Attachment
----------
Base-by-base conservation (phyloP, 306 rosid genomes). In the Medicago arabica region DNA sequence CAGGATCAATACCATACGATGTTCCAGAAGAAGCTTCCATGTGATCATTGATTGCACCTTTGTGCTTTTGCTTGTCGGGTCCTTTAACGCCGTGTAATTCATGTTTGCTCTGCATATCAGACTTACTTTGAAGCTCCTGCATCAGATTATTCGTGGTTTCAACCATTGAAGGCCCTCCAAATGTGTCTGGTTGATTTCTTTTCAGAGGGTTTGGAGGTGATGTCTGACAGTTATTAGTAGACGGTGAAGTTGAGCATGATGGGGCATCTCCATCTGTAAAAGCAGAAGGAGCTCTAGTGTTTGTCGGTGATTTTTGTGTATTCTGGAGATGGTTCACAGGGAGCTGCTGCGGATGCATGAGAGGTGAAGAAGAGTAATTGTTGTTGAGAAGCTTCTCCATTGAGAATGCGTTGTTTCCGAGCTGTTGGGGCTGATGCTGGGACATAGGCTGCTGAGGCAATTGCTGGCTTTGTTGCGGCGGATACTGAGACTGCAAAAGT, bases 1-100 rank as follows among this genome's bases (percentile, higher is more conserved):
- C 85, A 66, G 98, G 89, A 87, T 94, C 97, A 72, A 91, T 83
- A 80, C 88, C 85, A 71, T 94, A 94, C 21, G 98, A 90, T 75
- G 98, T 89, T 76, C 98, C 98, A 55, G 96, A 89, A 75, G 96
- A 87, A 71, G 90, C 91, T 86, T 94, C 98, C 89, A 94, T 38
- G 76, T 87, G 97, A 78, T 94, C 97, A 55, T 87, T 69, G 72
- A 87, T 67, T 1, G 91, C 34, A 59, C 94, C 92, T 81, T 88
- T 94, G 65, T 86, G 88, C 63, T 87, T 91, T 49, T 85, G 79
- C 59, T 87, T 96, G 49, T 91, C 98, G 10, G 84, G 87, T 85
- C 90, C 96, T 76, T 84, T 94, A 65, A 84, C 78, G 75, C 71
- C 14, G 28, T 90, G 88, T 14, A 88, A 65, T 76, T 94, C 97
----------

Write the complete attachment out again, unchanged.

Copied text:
Base-by-base conservation (phyloP, 306 rosid genomes). In the Medicago arabica region DNA sequence CAGGATCAATACCATACGATGTTCCAGAAGAAGCTTCCATGTGATCATTGATTGCACCTTTGTGCTTTTGCTTGTCGGGTCCTTTAACGCCGTGTAATTCATGTTTGCTCTGCATATCAGACTTACTTTGAAGCTCCTGCATCAGATTATTCGTGGTTTCAACCATTGAAGGCCCTCCAAATGTGTCTGGTTGATTTCTTTTCAGAGGGTTTGGAGGTGATGTCTGACAGTTATTAGTAGACGGTGAAGTTGAGCATGATGGGGCATCTCCATCTGTAAAAGCAGAAGGAGCTCTAGTGTTTGTCGGTGATTTTTGTGTATTCTGGAGATGGTTCACAGGGAGCTGCTGCGGATGCATGAGAGGTGAAGAAGAGTAATTGTTGTTGAGAAGCTTCTCCATTGAGAATGCGTTGTTTCCGAGCTGTTGGGGCTGATGCTGGGACATAGGCTGCTGAGGCAATTGCTGGCTTTGTTGCGGCGGATACTGAGACTGCAAAAGT, bases 1-100 rank as follows among this genome's bases (percentile, higher is more conserved):
- C 85, A 66, G 98, G 89, A 87, T 94, C 97, A 72, A 91, T 83
- A 80, C 88, C 85, A 71, T 94, A 94, C 21, G 98, A 90, T 75
- G 98, T 89, T 76, C 98, C 98, A 55, G 96, A 89, A 75, G 96
- A 87, A 71, G 90, C 91, T 86, T 94, C 98, C 89, A 94, T 38
- G 76, T 87, G 97, A 78, T 94, C 97, A 55, T 87, T 69, G 72
- A 87, T 67, T 1, G 91, C 34, A 59, C 94, C 92, T 81, T 88
- T 94, G 65, T 86, G 88, C 63, T 87, T 91, T 49, T 85, G 79
- C 59, T 87, T 96, G 49, T 91, C 98, G 10, G 84, G 87, T 85
- C 90, C 96, T 76, T 84, T 94, A 65, A 84, C 78, G 75, C 71
- C 14, G 28, T 90, G 88, T 14, A 88, A 65, T 76, T 94, C 97